The demand for additional EMTs is at historic levels, with the Bureau of Labor Statistics projecting a 15% growth in new positions through the year 2026. With marketplace demand at such high levels in the near future, the opportunity has never been better to enroll in Emergency Medical Technician school and begin working towards a career as an EMT.
Part of the team of professionals jointly referred to as “first responders”, EMTs and Paramedics supply emergency first aid and transportation to the sick and injured. Asked to think fast on the spot and keep calm under incredible pressure, they are among the most essential members of a healthcare facility. Because of these qualities, it’s not surprising that these experts are regarded as invaluable members of their communities.
What does an EMT do in Hawaii?
Taking care of the sick and seriously injured is a general description of the Emergency Medical Technician and Paramedic’s workplace duties. Here you’ll find a variety of more-detailed descriptions of the EMT’s role.
How you can become an EMT in Hawaii
If you would like to become an EMT or Paramedic in Hawaii, you’ll be asked to complete a formal training course. The State of Hawaii additionally asks all of its EMTs and Paramedics being certified. The subsequent five steps are necessary to become an EMT in each state.
Step 1: Get your high school diploma or GED
Receiving your high school diploma is one of the basic foundations to finding work in any type of specialized position. When considering jobs in the medical field, this is particularly true. Although it is possible to get some starting positions without at least a G.E.D., you may sooner or later discover that opportunities for advancement are limited.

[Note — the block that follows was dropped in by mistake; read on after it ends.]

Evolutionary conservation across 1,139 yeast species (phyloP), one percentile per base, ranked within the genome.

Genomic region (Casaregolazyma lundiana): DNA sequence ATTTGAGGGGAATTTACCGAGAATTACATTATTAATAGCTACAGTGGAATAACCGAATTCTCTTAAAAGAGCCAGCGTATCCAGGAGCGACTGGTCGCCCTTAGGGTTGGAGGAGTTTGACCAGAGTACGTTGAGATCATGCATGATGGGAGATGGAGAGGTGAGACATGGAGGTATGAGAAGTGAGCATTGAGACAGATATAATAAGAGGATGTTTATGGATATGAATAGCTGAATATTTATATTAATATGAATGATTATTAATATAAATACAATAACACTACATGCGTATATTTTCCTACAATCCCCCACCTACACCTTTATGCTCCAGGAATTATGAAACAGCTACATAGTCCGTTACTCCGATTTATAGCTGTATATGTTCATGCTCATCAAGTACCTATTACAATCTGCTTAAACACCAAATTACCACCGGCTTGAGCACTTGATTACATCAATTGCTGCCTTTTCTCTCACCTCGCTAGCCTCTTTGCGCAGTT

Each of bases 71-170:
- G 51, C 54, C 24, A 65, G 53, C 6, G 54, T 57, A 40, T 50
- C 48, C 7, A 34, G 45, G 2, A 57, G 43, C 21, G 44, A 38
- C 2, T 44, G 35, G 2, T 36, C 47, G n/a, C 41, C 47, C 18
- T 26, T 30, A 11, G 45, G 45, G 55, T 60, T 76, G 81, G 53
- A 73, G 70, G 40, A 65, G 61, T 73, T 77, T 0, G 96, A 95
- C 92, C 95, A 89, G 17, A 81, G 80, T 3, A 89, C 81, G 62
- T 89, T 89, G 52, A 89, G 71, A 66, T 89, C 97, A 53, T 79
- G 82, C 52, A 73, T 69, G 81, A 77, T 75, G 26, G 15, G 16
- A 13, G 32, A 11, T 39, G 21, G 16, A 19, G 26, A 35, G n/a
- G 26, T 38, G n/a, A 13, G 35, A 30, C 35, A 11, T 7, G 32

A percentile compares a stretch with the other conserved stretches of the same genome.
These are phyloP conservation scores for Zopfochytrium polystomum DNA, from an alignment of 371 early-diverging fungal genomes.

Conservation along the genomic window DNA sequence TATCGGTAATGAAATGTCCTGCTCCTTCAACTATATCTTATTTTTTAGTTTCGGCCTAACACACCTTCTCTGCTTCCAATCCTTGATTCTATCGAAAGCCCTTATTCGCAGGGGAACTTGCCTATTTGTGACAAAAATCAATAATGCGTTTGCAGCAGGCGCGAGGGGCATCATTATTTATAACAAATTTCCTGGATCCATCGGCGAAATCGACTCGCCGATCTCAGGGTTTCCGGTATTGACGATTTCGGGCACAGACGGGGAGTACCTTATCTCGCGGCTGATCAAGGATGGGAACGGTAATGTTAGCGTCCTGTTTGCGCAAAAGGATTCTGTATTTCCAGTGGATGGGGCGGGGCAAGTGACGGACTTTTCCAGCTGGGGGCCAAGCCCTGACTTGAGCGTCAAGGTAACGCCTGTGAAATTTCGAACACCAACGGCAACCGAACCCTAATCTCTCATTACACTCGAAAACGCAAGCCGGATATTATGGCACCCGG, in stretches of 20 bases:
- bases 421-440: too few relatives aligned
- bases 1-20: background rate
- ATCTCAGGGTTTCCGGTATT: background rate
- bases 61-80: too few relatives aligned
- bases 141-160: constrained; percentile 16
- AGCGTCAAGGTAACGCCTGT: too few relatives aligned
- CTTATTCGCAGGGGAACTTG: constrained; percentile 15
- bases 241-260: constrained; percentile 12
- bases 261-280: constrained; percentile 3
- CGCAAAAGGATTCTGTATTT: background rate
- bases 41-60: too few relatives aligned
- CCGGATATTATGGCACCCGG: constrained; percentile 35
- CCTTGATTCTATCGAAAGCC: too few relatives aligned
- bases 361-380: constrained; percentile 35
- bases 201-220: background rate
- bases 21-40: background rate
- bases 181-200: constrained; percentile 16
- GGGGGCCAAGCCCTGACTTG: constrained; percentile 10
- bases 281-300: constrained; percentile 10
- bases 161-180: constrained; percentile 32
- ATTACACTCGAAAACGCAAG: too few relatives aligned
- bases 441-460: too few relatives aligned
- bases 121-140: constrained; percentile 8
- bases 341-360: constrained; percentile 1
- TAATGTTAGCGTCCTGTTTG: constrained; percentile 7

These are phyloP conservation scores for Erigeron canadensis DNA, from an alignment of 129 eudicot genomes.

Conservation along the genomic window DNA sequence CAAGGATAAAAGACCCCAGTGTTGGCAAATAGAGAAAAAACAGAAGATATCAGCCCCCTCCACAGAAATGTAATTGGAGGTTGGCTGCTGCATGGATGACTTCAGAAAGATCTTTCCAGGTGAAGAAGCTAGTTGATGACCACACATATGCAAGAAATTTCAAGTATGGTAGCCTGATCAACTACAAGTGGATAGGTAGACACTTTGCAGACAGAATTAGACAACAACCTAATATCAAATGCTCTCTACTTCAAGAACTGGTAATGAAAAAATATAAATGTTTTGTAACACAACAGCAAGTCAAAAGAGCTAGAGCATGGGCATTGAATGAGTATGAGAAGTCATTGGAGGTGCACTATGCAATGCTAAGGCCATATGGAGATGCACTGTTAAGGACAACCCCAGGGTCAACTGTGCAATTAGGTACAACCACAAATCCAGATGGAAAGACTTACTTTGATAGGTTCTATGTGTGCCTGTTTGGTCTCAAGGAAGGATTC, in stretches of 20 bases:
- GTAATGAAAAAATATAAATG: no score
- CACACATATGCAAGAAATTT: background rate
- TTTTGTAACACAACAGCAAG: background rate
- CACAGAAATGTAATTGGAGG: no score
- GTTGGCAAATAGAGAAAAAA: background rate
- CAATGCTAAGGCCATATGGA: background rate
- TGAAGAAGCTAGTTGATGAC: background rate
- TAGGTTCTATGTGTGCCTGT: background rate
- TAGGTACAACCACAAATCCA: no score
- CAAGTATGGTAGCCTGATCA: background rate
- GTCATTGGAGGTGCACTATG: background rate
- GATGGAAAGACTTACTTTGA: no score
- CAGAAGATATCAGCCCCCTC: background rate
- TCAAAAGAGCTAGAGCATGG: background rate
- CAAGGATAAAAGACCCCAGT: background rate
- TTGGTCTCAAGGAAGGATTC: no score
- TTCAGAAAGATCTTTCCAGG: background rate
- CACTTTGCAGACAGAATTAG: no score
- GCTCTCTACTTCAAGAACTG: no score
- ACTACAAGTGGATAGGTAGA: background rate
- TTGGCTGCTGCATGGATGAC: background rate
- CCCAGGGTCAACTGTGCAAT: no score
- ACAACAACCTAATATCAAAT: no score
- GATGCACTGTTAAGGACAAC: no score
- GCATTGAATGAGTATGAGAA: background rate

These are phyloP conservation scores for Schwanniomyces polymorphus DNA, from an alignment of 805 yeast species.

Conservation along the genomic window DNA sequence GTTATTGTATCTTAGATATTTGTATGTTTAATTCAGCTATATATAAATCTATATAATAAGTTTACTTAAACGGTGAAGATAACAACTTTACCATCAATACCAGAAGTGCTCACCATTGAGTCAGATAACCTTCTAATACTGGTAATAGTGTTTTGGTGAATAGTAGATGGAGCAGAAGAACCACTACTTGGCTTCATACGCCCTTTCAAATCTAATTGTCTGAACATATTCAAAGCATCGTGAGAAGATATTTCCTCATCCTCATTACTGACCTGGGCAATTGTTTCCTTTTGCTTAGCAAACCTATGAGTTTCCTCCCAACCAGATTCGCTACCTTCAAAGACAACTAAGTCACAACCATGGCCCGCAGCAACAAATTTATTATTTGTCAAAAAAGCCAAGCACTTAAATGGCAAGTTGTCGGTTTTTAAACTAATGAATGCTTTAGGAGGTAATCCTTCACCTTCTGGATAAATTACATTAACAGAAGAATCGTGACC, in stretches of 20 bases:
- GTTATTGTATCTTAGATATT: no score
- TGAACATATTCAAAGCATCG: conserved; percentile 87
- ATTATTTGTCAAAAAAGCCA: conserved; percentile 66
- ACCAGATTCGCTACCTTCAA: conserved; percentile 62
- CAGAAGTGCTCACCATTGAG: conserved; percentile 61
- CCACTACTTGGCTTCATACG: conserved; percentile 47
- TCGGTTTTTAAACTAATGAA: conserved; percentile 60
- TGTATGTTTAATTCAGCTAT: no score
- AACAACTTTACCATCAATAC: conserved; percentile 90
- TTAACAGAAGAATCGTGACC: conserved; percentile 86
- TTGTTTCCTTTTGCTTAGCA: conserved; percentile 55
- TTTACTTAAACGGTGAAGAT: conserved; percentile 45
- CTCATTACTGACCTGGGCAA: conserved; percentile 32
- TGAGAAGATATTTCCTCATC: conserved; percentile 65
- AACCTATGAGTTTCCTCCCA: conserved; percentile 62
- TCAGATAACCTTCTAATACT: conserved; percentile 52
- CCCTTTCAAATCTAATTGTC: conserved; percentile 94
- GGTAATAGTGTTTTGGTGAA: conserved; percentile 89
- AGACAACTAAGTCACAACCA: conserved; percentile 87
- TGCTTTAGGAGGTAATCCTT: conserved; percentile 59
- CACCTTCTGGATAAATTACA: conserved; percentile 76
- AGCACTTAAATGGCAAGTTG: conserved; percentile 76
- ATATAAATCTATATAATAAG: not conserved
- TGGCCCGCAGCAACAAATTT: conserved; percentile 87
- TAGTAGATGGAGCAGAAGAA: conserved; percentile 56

If looking for an Emergency Medical Technician certification course, you can expect to find that all programs require trainees to have a diploma or G.E.D. prior to enrollment. Therefore, if you are interested in working in healthcare, it’s a smart idea to finish this crucial initial step.
Step 2: Register for, and complete, an accredited EMT class in HI
You need to complete an accredited, state-authorized EMT training class. Before taking the examination, you must supply verification of having graduated from a class in the last two years, and need to in addition be placed on the National Registry (read below).
Community colleges, technical colleges, hospitals and universities all offer EMT training classes. Many training courses may also be available at fireman and police training academies.
Click here to review a current listing of approved programs in your area.
About online EMT classes
It is possible to get your EMT certification online, but you will nonetheless have to receive the majority of your hands-on training at a physical location. If you are still thinking about finishing some of your EMT training online, you will want to contact your preferred program and inquire about more info on their course.
How long is EMT School in Hawaii?
According to the specific program, EMT training can usually be completed in between two and 6 months.
Typically required training hours for EMT candidates are outlined below.